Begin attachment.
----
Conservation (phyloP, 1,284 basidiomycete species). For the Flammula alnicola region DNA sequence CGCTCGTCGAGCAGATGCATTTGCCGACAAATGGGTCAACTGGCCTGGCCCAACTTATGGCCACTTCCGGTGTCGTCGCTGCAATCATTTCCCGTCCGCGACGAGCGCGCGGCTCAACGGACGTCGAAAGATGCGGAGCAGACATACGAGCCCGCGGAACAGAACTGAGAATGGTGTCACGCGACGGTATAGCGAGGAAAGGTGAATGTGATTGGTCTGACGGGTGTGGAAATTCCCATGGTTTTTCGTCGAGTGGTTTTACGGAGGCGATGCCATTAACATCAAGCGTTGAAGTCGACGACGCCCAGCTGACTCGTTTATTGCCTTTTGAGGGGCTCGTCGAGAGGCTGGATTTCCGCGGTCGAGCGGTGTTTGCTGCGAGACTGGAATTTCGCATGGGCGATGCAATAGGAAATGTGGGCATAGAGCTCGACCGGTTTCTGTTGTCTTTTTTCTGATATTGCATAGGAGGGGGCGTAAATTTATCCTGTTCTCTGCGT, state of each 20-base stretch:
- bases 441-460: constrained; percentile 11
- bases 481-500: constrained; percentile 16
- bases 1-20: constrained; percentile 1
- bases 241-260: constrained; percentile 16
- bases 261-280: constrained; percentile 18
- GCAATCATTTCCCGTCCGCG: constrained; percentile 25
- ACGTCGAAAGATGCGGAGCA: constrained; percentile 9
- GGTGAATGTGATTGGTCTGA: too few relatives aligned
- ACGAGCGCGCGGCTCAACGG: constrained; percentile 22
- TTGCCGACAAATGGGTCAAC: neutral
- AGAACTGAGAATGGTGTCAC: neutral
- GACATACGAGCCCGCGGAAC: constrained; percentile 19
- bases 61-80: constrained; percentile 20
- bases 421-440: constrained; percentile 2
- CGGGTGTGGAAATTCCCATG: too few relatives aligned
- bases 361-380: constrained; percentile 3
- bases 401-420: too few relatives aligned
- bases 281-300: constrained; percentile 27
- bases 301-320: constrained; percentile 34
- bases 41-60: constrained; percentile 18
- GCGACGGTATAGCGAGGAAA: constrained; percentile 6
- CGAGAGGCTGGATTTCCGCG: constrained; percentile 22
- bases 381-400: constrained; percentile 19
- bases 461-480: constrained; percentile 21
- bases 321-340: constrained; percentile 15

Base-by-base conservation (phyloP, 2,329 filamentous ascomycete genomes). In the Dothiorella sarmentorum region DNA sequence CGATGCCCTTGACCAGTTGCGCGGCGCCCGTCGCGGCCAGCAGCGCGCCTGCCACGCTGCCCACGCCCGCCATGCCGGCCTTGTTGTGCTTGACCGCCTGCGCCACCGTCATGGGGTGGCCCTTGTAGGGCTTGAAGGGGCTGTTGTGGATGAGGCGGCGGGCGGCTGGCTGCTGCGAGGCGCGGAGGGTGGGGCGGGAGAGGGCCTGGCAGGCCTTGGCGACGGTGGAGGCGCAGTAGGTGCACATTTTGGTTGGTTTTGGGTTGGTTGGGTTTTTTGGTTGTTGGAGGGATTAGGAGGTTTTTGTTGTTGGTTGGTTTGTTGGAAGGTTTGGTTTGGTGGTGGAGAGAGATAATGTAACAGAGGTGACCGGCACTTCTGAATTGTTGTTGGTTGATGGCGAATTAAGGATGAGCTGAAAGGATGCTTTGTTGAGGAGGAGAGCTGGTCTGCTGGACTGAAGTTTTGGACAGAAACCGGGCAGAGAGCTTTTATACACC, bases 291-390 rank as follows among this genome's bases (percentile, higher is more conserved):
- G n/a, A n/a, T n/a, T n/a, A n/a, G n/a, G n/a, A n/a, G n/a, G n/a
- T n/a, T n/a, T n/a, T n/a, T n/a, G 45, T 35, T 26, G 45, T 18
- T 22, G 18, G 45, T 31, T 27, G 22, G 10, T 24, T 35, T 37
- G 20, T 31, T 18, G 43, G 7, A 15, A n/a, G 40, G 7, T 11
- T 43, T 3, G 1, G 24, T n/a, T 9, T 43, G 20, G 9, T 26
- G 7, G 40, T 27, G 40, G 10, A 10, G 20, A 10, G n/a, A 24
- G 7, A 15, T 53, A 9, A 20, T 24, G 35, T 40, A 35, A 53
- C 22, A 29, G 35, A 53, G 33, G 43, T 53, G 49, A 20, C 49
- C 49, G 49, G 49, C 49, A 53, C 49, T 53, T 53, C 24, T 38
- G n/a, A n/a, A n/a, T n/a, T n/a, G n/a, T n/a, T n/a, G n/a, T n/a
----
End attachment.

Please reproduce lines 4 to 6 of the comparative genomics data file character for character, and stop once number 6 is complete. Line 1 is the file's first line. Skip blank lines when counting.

- bases 1-20: constrained; percentile 1
- bases 241-260: constrained; percentile 16
- bases 261-280: constrained; percentile 18